Monday, 16 October 2017

Alternative Therapy: Yoga, in The Early Onset and Treatment of Hyperlipidemia

Kyle J. Norton (Scholar, Master of Nutrients, All right reserved)
Health article writer and researcher; Over 10.000 articles and research papers have been written and published on line, including world wide health, ezine articles, article base, healthblogs, selfgrowth, best before it's news, the karate GB daily, etc.,.
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Some articles have been used as references in medical research, such as international journal Pharma and Bio science, ISSN 0975-6299.

People who participated in yoga class are at a reduced risk of developed hyperglycemia, a renowned study suggested.

Yoga, the accident technique practice for harmonized external and internal body well being, through breath control, meditation, bodily movement and gesture..... has been well known for people in Western world and some parts in Asia due to health benefits reported by various respectable institutes' research and supported by health advocates.

Hyperlipidemia is a condition of abnormal high cholesterol in the blood stream and considered as a early signed of heart disease developing.

Short term yoga lessons showed a strong impact on some of the biochemical indicators, such as high blood cholesterol and glucose in increased risk for cardiovascular disease and diabetes mellitus.

In a study based on the colection of data of 98 subjects (67 male, 31 female), ages 20-74 years, who attended one of our programs with hypertension, coronary artery disease, diabetes mellitus, and a variety of other illnesses, yoga participants showed a significant in lower serum total cholesterol, low-density lipoprotein (LDL) cholesterol, very- LDL cholesterol and and total triglycerides with improvement of he ratio of total cholesterol to high density lipoprotein (HDL) cholesterol, on the last day of the course compared to the first day of the course.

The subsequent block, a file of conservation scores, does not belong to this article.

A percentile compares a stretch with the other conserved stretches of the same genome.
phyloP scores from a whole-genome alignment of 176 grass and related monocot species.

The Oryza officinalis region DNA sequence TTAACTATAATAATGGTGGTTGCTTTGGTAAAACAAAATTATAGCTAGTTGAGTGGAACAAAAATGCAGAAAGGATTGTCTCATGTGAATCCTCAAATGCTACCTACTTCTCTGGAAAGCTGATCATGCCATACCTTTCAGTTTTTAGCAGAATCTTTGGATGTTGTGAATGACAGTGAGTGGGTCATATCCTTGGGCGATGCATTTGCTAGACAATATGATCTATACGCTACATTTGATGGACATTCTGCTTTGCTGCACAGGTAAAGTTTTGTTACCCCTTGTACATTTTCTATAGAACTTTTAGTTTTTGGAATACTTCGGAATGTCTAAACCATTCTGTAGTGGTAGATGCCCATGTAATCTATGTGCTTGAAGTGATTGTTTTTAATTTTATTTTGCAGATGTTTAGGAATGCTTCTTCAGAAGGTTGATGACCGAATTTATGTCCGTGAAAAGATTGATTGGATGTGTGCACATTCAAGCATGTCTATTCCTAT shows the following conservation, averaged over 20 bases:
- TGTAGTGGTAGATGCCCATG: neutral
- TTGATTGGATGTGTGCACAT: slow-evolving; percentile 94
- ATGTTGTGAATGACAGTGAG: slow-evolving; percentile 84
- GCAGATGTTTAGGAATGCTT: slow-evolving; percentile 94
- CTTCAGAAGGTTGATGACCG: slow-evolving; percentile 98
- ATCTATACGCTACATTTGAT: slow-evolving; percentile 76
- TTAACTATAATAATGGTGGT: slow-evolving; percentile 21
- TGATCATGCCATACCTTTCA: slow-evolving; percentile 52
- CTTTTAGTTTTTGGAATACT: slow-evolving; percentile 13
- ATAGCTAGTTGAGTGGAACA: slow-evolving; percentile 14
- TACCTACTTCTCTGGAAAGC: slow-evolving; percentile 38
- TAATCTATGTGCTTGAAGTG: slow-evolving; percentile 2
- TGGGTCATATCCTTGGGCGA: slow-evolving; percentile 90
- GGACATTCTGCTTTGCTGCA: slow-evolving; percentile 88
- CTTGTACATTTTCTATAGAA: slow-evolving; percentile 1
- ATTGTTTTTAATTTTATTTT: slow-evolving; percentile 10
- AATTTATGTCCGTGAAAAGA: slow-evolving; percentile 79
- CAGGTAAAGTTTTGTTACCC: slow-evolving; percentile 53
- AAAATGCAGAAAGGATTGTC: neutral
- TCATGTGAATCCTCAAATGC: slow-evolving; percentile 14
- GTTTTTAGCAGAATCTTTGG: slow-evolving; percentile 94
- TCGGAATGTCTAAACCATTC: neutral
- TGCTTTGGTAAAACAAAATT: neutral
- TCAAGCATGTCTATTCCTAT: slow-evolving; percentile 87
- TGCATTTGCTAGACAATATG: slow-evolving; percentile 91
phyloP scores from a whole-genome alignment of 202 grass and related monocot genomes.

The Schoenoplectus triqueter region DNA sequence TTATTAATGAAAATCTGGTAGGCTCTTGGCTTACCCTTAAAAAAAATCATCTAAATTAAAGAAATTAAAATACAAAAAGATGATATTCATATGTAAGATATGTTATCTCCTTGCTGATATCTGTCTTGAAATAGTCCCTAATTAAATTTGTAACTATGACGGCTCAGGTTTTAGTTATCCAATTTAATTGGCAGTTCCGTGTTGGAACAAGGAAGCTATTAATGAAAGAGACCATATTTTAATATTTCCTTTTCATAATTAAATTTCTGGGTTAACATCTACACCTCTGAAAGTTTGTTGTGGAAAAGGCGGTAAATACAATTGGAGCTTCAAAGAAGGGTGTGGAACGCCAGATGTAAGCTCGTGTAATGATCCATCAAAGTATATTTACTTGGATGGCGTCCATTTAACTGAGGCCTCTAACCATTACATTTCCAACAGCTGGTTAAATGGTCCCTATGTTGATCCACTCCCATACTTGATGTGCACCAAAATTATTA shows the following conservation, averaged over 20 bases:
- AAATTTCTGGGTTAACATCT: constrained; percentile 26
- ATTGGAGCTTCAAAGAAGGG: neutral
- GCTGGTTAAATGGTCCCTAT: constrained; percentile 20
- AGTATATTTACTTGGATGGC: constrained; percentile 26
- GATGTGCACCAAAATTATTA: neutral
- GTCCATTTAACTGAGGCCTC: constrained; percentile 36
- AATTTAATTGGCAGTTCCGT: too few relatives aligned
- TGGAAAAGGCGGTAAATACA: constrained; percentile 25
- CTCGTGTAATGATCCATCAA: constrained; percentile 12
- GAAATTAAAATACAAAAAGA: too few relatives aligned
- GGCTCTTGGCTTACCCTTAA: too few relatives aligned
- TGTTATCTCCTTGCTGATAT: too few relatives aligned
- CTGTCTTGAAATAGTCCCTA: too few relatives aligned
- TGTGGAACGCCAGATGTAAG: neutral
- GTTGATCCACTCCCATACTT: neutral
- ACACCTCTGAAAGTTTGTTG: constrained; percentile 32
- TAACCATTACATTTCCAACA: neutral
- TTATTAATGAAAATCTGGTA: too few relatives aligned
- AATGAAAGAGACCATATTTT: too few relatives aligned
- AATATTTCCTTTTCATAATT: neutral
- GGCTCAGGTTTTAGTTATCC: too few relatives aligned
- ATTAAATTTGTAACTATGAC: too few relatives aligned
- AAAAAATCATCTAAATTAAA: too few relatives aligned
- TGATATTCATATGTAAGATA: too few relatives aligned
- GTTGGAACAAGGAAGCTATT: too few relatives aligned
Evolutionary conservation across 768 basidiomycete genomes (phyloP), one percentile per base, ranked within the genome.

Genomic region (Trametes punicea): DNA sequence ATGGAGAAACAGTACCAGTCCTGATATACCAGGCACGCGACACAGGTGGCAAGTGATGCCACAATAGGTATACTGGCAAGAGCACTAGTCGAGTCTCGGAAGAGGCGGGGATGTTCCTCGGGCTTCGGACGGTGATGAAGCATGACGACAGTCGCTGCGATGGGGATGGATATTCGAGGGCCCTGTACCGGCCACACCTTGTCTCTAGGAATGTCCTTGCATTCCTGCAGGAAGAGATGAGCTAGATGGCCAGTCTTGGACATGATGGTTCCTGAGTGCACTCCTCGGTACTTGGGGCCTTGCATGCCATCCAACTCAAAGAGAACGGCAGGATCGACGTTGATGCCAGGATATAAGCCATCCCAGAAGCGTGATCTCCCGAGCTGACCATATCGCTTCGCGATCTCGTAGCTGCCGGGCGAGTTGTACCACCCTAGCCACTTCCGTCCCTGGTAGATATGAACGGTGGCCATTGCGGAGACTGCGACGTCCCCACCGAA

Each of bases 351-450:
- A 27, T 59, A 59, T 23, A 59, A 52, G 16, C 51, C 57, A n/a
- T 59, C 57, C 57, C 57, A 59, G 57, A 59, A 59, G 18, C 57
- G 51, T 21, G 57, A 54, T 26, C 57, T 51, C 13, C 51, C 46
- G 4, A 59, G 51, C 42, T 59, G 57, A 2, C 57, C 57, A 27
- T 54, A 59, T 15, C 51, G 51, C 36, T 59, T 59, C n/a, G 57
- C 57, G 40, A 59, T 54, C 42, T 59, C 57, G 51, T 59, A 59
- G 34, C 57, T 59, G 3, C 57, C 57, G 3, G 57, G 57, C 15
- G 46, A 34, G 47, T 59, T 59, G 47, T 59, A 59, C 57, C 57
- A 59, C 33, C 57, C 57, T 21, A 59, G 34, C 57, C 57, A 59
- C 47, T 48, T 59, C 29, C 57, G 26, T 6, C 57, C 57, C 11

According to the All India Institute of Medical Sciences, yoga attendees experienced also a decreased fasting plasma glucose and serum lipoprotein profile through analysis of blood profile.

Additionally, a study of an outpatient facility at All India Institute of Medical Sciences, New Delhi, a tertiary health care centre, also showed an improvement of blood cholesterol through increased levels of high-density lipoprotein cholesterol in a duration of 10 days of yoga class..

Dr. Yadav RK, the lead author said, (in) 38 participants (147 women, 91 men, 38.81±11.40 years)  included in the study said, "There was a significant increase in HDL-c levels from baseline to day 10 (42.93±5.00 vs 43.52±5.07 mg/dL, P = 0.043). Notably, HDL-c was significantly improved in those for whom the baseline HDL-c levels were lower than the recommended values".

In support of the above differentiation, study of yoga effect on glucose metabolism and blood lipid levels of 90 adolescents aged between 15 and 18 years who met the Rotterdam criteria for PCOS conducted the Swami Vivekananda Yoga Anusandhana Samsthana (SVYSA) University showed a improving glucose, lipid, and insulin values, including insulin resistance values, in adolescent girls with PCOS independent of anthropometric changes in compared conventional physical exercises group.

Collectively, There is no doubt that yoga may be used a therapeutic treatment in reduced risk of hyperlipidemia and reduced risk of early on set of cardiovascular disease and diabetes induced by abnormal high blood cholesterol.

(1) A brief but comprehensive lifestyle education program based on yoga reduces risk factors for cardiovascular disease and diabetes mellitus by Bijlani RL1, Vempati RP, Yadav RK, Ray RB, Gupta V, Sharma R, Mehta N, Mahapatra SC.(PubMed)
(2) High-density lipoprotein cholesterol increases following a short-term yoga-based lifestyleintervention: a non-pharmacological modulation by Yadav RK, Magan D, Yadav R, Sarvottam K, Netam R.(PubMed)
(3) Effect of a yoga program on glucose metabolism and blood lipid levels in adolescent girls with polycystic ovary syndrome by Nidhi R1, Padmalatha V, Nagarathna R, Ram A.(PubMed)

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